By Malangba Bangormayum
Father called me that morning. He had been wondering and trying to get hold of ‘whom’ that his grandson, my son reminded him of. He felt that his grandson of two and half months had a similarity with someone familiar to him. But he could not figure out who that was until that moment. Finally, it dawned on him that it was Tintin, the graphic character. I sent a photograph of my son. The likeness was in the characteristic tuft of hair that Tintin has – that tuft of hair that stands on his crown and which not even the most devilish scenarios that Tintin undergoes, in his adventures,could disturb. Whether on the moon or on the driest desert or deep beneath the oceans the tuft of hair stands upright. My son had that tuft of hair.
That was three years ago. My son does not have Tintin’s hairdo anymore. It is gone with the shaving that he had last year when he got his ears pierced. Still, some of his aunts affectionately call him by that name Tintin. They wondered how his hair grows like that. I was asked the rhetorical question why he had that hairdo. Did Hergè, the creator of the character, face this question?I have come up with a theory to explain the phenomenon of this standing tuft of hair. My son has two hair-whorls on his crown. Most of us have a single spiral thingy on our crown. My son has two that revolve in opposite directions – one clockwise, the other anti-clockwise. The two whorls collide and where this happens the hair stands up because that is the resolution of the two conflicting hair forces giving that characteristic Tintin hair style. I have no idea whether Hergè’s Tintin has two hair-whorls to explain the character’s hairdo but in the case of my son,this fact of two hair-whorls spiralling in opposite directions explains the phenomenon. Different cultures attach different meanings to the phenomenon. Some cultures like ours take it to be a sign of a womaniser in the making; some take it to be a sign of an angry disposition.
On my laptop, I have a collection of animated cartoons, videos and stuffs that he likes. Amongst them are some Tintin animations. I happen to watch with him the animation of “Tintin in Tibet”. His mother does not approve my habit to let him watch cartoons when I need some time of my own.I had on many occasions given lectures to parents about the harm that watching TV can have on the formative stages of a child. I have read enough on the lasting negative effects on the behaviour of children that watches TV for long periods. Letting them watch TV while having food has been singled out as having dire consequences. Giving advice is such an easy thing. Here, I am feeding him his breakfast as we watch animated cartoons together.
There are Japanese, Spanish, French, and some other language speaking cartoons in the collection. My son has been on the slow side of picking up language skills. The accusing finger has been pointed to me based on the belief that I have confused the kid with these languages. He can’t make up his mind what to speak, which language to speak, they say. I do share the concern. Kids in my extended family who have grown before our eyes have shown extraordinary precocity regarding language acquisition. My nephew, my brother’s son spoke full sentences before he could stand. My uncle’s son called me by name when he was still on his mother’s back. The stark difference between them and our son made us all the more worried. His mother did searches on the internet. We went to the paediatrician, who advised us that there is nothing to worry and, most importantly, not to show worry regarding this to the kid. He said kids‘somehow’ knowand feel the worry of others, in some cases even before they could speak. Here was someone trained in such a rigorous science as medicine speaking, having reconciled with himself that there are things yet unexplained in the ‘somehow’.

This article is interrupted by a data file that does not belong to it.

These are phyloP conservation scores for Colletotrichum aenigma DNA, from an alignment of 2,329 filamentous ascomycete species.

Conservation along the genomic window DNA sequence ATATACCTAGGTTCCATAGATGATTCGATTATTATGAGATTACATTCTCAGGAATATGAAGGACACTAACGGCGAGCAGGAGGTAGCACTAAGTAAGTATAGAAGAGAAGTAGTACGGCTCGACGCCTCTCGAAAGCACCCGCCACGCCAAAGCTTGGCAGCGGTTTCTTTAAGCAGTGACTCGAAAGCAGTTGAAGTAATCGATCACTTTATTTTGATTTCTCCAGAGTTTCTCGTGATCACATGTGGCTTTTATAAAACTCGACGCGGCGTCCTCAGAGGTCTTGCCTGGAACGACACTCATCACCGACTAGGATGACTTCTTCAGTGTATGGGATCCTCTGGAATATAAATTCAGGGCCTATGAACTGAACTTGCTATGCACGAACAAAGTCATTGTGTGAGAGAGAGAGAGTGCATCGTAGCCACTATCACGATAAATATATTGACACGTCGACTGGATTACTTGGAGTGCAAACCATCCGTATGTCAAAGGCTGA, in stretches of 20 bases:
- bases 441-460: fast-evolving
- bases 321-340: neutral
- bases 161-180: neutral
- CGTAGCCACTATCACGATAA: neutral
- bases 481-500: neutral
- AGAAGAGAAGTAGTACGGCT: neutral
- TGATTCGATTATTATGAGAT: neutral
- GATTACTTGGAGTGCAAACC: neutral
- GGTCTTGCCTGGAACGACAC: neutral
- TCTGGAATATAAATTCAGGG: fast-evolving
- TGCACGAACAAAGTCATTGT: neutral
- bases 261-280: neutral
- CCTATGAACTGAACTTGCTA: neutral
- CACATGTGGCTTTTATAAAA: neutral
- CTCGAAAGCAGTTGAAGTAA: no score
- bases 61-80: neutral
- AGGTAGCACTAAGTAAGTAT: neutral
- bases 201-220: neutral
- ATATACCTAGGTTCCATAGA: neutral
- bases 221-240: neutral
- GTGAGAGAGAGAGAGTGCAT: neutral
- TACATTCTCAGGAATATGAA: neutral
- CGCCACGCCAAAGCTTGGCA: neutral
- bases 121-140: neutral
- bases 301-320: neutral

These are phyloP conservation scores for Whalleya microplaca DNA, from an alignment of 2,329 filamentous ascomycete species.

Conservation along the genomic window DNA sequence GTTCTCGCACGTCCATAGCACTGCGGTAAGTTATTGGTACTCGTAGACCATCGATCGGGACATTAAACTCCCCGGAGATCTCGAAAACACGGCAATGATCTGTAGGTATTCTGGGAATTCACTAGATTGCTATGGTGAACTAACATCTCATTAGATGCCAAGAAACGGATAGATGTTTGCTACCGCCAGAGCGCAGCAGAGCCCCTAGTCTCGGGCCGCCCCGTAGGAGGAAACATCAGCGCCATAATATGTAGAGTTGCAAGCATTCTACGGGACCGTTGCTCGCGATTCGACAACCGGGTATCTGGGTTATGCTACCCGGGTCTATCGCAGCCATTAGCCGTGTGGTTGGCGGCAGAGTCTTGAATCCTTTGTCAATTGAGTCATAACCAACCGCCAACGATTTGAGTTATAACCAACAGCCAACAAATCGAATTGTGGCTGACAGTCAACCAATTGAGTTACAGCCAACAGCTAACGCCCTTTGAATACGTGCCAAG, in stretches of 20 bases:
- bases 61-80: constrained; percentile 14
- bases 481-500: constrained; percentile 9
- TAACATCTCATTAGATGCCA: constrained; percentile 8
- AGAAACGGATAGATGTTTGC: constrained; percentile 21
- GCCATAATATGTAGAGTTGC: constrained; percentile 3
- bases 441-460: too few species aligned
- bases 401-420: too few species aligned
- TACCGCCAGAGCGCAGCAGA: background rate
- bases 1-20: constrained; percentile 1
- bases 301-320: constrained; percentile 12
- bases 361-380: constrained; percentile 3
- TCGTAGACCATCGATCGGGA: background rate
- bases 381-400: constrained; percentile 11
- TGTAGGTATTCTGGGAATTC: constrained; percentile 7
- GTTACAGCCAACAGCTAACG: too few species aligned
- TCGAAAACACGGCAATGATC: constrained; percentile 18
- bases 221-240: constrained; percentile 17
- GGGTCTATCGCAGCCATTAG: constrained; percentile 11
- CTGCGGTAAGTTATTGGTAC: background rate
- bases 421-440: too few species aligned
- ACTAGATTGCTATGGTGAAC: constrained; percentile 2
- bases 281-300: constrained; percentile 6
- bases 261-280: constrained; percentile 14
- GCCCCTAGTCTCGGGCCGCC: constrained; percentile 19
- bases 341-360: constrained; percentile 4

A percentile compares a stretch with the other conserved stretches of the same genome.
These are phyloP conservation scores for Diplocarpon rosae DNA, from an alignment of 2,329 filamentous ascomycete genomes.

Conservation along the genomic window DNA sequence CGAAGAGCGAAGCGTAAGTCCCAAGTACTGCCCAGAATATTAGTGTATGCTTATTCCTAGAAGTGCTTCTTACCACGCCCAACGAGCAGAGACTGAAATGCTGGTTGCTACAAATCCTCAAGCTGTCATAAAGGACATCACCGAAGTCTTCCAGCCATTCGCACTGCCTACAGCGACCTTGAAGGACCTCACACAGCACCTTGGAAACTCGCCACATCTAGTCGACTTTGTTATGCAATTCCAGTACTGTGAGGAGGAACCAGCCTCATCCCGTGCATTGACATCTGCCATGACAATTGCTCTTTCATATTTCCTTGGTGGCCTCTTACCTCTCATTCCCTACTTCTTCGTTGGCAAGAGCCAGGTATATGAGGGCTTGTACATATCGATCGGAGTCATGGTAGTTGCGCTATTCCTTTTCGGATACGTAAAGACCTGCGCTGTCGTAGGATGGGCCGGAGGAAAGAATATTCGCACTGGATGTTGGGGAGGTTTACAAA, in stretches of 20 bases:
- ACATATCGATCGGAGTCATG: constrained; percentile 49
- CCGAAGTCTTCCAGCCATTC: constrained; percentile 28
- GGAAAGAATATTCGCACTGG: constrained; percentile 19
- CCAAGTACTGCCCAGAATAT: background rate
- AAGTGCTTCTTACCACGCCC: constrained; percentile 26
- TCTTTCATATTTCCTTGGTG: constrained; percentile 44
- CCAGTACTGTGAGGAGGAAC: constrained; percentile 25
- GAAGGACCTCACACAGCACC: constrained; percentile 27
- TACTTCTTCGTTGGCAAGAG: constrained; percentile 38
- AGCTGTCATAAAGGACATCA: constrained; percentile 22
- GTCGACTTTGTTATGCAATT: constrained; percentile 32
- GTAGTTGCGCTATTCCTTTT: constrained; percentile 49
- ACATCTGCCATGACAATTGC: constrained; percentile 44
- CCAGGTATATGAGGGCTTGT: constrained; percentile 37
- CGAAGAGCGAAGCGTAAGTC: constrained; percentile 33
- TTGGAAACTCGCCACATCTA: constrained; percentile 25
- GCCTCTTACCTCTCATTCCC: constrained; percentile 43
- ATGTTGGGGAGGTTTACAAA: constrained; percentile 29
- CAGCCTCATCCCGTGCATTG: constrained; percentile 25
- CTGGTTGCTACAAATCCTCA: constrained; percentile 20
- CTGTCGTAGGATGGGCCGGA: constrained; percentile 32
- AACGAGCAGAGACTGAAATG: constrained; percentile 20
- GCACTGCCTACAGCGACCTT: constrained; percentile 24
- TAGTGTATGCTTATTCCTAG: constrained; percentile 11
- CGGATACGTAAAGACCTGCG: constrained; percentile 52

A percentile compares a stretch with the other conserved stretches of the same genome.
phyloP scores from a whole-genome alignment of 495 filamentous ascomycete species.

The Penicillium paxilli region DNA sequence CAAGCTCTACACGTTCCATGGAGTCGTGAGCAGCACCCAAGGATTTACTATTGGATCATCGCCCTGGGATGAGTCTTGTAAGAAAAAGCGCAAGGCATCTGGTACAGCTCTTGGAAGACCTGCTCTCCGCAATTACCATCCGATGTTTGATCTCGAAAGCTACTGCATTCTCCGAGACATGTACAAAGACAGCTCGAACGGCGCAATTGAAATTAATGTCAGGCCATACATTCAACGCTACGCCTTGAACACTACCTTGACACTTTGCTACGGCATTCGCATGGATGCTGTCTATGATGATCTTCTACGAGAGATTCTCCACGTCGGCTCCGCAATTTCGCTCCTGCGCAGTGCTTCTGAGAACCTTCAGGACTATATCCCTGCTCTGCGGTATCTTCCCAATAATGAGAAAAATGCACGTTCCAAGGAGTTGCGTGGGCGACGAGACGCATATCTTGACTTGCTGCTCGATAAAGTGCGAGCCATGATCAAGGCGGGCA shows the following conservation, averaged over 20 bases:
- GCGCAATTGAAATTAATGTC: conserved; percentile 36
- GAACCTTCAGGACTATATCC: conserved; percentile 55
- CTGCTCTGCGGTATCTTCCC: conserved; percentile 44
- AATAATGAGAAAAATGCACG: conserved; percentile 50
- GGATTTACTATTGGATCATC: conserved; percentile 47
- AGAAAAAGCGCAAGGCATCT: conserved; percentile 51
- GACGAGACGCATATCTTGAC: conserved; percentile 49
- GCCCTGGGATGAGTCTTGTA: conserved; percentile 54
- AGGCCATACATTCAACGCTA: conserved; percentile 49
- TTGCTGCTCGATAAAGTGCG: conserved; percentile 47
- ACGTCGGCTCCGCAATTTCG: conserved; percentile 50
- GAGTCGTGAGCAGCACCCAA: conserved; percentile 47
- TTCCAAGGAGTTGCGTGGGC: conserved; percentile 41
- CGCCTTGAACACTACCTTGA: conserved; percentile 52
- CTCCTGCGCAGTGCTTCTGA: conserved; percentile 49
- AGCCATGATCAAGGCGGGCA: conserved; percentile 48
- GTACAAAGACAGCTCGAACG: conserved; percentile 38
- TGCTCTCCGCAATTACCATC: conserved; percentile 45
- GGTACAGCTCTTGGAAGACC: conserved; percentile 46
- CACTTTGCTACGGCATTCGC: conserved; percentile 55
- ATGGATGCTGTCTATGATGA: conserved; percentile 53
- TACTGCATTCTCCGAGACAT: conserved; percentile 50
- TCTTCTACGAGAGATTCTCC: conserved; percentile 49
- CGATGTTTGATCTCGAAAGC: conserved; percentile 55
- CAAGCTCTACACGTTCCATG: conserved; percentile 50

His mother complains that I still keep these cartoons. I do not have the heart to delete them. In “Tintin in Tiblet”, Tintin comes to Tibet in search for his young Chinese friend Chang who was on an ill-fated aircraft which met with an accident on the Himalayas. The rescue team had given up on finding anyone alive. Everyone – Captain Haddock, Chayng’s family- had lost all hope of findin Chang alive. Tintin against all the good reasons, felt something that made him risk his life to go and search for him. Hergé, who has given Tintin the faculty of a logical mind has enriched him with this side of human beings: faith. In a disenchanted world Hergé gives a chance to enchantment. In a world where there is no more faith in faith, he asserted faith through Tintin. Hergé’s empathy for the unexplained, about what the modern man calls superstition, about religion in this story uncovers a lack in the hard-headed, stubborn scholarly reductions of such things as nonsense and nonsensical.
I don’t know how my son would grow up. I don’t know his destiny. Would it be as the two hair-whorls predict? I don’t know. But I have a wish, a father’s wish. I wish he grows to have the heart of Tintin which harbours hope, faith and warmth despite all odds against them. A tall wish I know.